July 23 (UPI) -- National Security Agency Director Mike Rogers said Saturday he won't serve poltical purposes in his job because "I will not violate the oath that I have taken in the 36 years as a commission officer."
Rogers, a Navy admiral, spoke Saturday at the Aspen Security Forum in Aspen, Colo.
"We are not about particular viewpoints. We are not about particular parties. We just can't work that way," he told the crowd.
Rogers, who has been the NSA chief since 2014, said he often tells his workforce: "We are intelligence professionals. We raise our right hand and we take an oath to defend the citizens of this nation and the values that are embodied in the Constitution ... Your integrity isn't worth the price of me or anybody else. You stand up and you remember that oath that we take."
Rogers' comments were applauded by those in attendance.
During testimony on June 7 before Congress, he refused to acknowledge whether he was personally asked by President Donald Trump to publicly rebut news reports of the federal government's probe into Russia's alleged efforts to influence the 2016 presidential election.
Rogers said he won't publicly discuss his private conversations with Trump but he has "never been directed to do anything that I felt was illegal, immoral, unethical or inappropriate. Nor have I felt pressured to do so. Nor would I do so."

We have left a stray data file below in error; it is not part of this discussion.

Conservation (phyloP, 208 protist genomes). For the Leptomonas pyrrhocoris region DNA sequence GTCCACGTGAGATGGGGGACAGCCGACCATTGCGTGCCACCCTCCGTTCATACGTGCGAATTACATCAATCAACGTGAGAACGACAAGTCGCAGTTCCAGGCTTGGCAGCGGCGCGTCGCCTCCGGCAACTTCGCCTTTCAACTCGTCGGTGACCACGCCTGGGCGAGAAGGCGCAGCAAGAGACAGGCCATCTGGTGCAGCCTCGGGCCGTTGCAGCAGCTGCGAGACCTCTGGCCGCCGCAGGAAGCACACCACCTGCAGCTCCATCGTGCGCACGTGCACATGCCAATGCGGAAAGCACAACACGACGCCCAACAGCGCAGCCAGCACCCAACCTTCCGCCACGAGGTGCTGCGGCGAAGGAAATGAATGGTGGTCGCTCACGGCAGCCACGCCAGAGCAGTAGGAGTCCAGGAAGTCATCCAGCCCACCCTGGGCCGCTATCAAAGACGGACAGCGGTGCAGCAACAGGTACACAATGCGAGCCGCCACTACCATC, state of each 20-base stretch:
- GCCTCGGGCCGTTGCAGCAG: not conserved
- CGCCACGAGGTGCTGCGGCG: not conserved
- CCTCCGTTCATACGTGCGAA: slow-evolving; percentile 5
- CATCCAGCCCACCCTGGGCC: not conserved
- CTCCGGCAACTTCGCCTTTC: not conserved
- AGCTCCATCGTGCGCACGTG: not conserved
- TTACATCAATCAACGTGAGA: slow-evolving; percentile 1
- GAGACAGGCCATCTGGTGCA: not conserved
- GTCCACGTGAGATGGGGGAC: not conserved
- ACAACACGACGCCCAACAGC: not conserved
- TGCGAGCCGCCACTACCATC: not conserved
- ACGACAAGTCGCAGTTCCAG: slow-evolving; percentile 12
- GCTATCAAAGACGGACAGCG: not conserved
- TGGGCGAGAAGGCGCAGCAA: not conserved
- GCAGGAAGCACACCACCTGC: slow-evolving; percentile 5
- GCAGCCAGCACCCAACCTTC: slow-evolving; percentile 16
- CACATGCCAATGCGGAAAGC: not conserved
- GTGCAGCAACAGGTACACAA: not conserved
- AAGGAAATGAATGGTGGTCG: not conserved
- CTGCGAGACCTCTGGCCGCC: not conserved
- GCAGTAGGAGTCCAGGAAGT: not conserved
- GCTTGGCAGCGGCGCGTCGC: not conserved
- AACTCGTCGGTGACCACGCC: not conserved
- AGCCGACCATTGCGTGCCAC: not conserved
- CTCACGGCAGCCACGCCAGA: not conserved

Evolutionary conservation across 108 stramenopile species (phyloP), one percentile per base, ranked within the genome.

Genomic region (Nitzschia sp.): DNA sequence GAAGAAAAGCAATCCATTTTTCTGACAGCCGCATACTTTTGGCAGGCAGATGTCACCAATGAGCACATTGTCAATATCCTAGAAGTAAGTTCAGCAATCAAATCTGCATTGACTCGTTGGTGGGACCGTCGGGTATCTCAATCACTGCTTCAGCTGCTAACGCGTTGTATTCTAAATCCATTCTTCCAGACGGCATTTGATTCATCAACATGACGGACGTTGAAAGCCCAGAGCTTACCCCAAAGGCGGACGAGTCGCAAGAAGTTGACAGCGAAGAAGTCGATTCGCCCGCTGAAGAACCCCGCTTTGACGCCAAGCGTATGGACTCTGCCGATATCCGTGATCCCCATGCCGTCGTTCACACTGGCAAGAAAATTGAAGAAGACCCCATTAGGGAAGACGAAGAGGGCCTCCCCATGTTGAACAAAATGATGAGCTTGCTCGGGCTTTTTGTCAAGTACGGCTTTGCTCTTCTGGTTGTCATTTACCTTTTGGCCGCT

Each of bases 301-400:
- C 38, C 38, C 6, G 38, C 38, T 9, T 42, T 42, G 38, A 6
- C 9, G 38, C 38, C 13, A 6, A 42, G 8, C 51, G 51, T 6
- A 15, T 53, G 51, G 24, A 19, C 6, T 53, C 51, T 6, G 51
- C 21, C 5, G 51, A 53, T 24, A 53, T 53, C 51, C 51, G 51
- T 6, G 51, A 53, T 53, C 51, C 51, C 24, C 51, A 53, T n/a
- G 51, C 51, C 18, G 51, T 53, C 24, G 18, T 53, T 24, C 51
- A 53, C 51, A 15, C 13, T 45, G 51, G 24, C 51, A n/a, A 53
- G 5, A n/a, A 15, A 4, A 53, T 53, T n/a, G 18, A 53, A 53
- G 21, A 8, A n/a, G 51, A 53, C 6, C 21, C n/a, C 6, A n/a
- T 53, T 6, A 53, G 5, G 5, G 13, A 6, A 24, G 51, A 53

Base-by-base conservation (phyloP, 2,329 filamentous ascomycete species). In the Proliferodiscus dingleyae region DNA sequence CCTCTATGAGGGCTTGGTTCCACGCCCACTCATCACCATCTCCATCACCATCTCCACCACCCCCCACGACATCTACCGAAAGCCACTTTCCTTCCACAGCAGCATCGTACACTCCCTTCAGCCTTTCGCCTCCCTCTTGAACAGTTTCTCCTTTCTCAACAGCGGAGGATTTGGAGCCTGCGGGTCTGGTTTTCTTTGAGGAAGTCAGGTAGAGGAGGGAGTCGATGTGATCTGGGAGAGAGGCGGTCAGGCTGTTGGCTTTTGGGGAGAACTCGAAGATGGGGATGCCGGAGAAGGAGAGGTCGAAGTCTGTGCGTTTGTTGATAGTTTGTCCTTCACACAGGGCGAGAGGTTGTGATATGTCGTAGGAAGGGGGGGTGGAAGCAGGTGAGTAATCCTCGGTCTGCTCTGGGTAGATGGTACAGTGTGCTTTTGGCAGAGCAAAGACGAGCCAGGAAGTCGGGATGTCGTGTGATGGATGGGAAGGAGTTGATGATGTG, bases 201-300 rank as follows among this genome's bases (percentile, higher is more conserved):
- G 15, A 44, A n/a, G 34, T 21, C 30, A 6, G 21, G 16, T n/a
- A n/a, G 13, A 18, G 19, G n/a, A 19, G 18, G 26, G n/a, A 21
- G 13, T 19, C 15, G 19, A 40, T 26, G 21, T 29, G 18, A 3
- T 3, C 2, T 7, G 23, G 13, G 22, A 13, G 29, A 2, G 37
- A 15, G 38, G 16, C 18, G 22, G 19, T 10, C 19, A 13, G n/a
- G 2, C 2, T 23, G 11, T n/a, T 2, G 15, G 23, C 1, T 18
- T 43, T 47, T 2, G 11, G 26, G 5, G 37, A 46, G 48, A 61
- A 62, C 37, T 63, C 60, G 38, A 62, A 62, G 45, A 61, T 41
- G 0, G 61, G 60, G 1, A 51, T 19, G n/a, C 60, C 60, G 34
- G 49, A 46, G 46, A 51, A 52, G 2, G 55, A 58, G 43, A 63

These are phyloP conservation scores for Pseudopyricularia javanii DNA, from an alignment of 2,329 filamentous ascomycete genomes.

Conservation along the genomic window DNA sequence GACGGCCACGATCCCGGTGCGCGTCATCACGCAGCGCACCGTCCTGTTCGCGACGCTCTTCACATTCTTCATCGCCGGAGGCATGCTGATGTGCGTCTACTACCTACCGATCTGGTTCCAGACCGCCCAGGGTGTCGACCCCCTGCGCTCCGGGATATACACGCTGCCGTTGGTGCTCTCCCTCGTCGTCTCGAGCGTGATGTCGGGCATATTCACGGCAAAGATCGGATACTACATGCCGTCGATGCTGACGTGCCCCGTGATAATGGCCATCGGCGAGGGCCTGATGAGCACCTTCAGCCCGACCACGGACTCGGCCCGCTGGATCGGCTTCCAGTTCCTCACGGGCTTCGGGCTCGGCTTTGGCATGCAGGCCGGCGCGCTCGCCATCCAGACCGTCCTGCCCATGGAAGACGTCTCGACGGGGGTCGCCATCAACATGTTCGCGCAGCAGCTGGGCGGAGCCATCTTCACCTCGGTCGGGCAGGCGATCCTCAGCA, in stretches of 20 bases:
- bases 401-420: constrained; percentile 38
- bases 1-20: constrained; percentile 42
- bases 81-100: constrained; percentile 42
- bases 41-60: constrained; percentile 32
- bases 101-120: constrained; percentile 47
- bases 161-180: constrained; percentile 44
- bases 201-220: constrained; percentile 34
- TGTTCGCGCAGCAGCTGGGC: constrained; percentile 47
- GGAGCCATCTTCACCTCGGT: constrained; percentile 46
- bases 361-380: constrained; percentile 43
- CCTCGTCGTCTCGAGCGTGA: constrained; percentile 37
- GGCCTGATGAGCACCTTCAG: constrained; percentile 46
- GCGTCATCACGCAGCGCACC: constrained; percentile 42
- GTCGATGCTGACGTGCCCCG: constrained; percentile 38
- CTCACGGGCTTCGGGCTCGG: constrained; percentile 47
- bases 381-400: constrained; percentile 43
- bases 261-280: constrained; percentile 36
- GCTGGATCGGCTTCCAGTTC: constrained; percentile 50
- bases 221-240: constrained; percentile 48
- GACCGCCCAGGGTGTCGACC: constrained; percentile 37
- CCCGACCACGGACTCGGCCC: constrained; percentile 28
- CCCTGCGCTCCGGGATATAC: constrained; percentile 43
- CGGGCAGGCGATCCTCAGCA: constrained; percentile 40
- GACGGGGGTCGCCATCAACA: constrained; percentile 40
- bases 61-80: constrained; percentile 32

The NSA director said he's more than willing to offer Trump his views even if the president doesn't agree with them.
"He has never shut me down," Rogers said. "He gives me good, direct feedback, sometimes: 'Mike, I don't agree with that. Mike, I'm in a different place than you are.'"
"That's exactly the way this is supposed to work," Rogers added.
One area he is in disagreement with Trump is the conclusion by intelligence agencies Russia attempted to influence the election.
"No doubt at all," Rogers said.
Trump has said he has some doubts.
During his talk Saturday, Rogers said "now is probably not the best time" to pursue a joint cybersecurity initiative with Russia -- an idea Trump mentioned after his meeting with Russian President Vladimir Putin on July 7.
Rogers acknowledged that any move to cooperate with Russia would be a policy decision, saying he was "not a policy guy, you got to talk to somebody else, that's not what we do."
The NSA director is not ruling out future cooperation with Russia on cybersecurity, however.
"Perhaps this is something that you could hold out, that we might want to build to over time were we to see changes in behavior," he said.